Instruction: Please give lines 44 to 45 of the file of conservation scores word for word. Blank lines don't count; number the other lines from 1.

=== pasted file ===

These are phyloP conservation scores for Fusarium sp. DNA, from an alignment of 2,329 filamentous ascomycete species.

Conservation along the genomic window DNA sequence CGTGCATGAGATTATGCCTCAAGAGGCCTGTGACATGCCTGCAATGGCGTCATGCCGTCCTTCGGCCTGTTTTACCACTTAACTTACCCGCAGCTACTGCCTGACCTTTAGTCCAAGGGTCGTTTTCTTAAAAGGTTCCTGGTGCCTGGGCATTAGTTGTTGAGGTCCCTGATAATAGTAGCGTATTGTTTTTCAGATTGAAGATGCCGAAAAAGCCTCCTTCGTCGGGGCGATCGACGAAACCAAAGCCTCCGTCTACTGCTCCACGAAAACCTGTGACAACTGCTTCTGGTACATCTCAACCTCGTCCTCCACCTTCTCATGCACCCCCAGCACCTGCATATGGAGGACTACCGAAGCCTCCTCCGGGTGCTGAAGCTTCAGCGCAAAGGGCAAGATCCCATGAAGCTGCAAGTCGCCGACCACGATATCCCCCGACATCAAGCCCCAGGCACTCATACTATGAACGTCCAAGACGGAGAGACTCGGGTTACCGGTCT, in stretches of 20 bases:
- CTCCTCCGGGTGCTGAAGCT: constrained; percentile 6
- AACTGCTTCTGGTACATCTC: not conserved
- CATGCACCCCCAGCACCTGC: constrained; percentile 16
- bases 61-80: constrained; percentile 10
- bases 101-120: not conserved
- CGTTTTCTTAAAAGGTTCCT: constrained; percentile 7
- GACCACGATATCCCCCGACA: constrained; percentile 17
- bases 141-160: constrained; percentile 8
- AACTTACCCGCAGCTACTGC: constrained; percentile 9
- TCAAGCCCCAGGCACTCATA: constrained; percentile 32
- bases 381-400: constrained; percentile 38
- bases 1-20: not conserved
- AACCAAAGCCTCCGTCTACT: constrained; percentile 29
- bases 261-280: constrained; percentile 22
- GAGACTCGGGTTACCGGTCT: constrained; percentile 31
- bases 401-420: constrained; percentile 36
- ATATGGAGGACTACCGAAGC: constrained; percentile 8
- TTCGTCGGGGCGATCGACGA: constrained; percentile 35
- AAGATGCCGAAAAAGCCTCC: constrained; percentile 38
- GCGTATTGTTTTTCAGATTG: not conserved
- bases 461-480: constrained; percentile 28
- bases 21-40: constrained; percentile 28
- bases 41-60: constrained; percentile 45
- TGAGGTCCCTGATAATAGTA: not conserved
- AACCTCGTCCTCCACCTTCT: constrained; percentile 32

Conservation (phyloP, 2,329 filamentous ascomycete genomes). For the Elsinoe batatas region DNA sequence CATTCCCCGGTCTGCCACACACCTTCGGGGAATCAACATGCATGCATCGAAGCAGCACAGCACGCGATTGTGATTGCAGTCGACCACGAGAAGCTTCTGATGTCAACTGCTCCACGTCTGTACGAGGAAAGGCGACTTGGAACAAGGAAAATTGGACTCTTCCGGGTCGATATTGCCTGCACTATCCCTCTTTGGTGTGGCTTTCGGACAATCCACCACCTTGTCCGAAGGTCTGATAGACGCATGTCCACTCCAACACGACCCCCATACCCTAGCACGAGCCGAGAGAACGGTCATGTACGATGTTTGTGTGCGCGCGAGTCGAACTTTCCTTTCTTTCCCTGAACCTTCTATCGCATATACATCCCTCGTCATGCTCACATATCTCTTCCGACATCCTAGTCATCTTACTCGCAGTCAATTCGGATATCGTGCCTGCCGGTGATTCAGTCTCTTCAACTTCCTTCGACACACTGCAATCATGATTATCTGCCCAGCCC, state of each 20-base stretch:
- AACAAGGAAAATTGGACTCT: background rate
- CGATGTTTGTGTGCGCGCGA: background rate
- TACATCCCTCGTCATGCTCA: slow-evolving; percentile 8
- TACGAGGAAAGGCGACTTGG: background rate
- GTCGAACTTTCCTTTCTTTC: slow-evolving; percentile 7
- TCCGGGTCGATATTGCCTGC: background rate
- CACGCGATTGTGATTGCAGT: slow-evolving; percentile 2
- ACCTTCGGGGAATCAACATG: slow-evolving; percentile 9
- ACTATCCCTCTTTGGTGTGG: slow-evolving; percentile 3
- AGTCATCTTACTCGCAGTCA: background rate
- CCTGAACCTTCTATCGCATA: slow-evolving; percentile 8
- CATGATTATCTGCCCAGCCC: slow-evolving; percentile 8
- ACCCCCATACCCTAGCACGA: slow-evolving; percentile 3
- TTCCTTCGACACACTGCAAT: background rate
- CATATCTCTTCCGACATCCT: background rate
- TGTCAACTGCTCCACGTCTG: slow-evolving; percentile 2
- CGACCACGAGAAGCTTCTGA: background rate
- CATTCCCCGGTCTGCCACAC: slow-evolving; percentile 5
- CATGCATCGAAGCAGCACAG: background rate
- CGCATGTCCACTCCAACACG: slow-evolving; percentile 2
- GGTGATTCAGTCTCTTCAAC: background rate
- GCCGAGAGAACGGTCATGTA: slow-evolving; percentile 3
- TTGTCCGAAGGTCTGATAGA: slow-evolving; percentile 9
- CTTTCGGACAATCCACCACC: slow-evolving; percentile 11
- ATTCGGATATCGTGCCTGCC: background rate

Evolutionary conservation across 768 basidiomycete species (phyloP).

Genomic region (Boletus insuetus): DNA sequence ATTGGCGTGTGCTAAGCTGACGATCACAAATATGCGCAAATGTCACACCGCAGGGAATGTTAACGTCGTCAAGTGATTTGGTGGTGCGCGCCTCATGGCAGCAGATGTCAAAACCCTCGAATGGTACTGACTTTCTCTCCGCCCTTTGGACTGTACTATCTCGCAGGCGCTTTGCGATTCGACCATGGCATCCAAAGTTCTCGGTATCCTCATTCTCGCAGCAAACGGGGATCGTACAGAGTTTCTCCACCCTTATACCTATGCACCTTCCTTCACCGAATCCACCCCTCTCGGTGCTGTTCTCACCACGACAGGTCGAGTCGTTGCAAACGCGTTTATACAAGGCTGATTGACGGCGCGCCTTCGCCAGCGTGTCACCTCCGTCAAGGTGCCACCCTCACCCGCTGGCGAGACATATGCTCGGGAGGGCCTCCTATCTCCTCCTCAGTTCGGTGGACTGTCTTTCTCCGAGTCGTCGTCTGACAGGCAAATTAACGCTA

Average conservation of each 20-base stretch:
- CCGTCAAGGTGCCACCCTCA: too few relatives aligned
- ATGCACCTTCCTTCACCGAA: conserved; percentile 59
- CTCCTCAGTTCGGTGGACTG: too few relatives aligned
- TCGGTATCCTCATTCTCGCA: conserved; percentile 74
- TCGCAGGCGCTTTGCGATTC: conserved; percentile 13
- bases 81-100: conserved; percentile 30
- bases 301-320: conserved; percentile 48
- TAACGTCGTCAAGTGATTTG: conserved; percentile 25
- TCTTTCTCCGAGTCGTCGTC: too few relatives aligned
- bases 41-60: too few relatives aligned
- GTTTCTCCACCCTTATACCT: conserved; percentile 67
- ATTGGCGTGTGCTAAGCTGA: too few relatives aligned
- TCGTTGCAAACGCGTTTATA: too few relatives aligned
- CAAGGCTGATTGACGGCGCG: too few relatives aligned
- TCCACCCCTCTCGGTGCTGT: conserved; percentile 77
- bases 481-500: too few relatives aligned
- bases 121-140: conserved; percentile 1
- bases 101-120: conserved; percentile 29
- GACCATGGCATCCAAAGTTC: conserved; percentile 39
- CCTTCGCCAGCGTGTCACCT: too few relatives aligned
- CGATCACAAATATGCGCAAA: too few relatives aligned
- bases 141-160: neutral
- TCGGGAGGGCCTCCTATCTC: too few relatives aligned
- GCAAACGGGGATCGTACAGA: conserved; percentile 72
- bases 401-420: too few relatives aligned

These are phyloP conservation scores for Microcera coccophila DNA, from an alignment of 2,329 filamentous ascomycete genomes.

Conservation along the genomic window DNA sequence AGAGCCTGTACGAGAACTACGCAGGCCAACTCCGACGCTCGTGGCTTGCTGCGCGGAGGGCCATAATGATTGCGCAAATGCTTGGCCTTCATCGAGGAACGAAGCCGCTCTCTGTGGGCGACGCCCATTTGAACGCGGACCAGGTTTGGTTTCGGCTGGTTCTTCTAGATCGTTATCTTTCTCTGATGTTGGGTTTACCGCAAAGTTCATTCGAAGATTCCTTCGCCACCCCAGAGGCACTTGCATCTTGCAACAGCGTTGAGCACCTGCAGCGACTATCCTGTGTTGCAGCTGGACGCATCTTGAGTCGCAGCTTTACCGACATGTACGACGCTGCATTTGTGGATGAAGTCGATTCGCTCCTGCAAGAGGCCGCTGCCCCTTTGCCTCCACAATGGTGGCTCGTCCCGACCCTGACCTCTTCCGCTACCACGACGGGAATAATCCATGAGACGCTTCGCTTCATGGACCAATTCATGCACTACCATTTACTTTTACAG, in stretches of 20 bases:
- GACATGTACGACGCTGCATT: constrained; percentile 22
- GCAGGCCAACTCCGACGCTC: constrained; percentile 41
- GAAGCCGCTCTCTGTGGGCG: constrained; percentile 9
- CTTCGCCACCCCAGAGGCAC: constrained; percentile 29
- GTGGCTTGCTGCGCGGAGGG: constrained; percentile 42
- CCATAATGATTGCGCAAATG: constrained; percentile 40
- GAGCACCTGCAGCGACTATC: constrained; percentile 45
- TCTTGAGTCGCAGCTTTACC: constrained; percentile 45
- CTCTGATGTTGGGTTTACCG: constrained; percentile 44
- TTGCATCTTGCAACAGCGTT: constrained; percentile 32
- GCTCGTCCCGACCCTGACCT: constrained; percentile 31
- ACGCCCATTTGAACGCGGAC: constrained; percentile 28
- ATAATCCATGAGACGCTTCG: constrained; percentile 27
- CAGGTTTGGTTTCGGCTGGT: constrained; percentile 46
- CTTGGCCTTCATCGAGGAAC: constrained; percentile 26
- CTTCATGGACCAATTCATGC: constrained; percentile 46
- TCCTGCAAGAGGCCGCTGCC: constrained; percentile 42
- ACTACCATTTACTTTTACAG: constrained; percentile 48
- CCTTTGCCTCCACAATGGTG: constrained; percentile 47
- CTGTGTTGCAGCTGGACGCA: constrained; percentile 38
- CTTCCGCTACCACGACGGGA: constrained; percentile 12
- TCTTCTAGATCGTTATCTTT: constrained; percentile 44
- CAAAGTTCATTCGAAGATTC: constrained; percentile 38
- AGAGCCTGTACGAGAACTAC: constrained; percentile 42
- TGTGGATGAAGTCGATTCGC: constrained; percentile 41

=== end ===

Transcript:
- TGTCAACTGCTCCACGTCTG: slow-evolving; percentile 2
- CGACCACGAGAAGCTTCTGA: background rate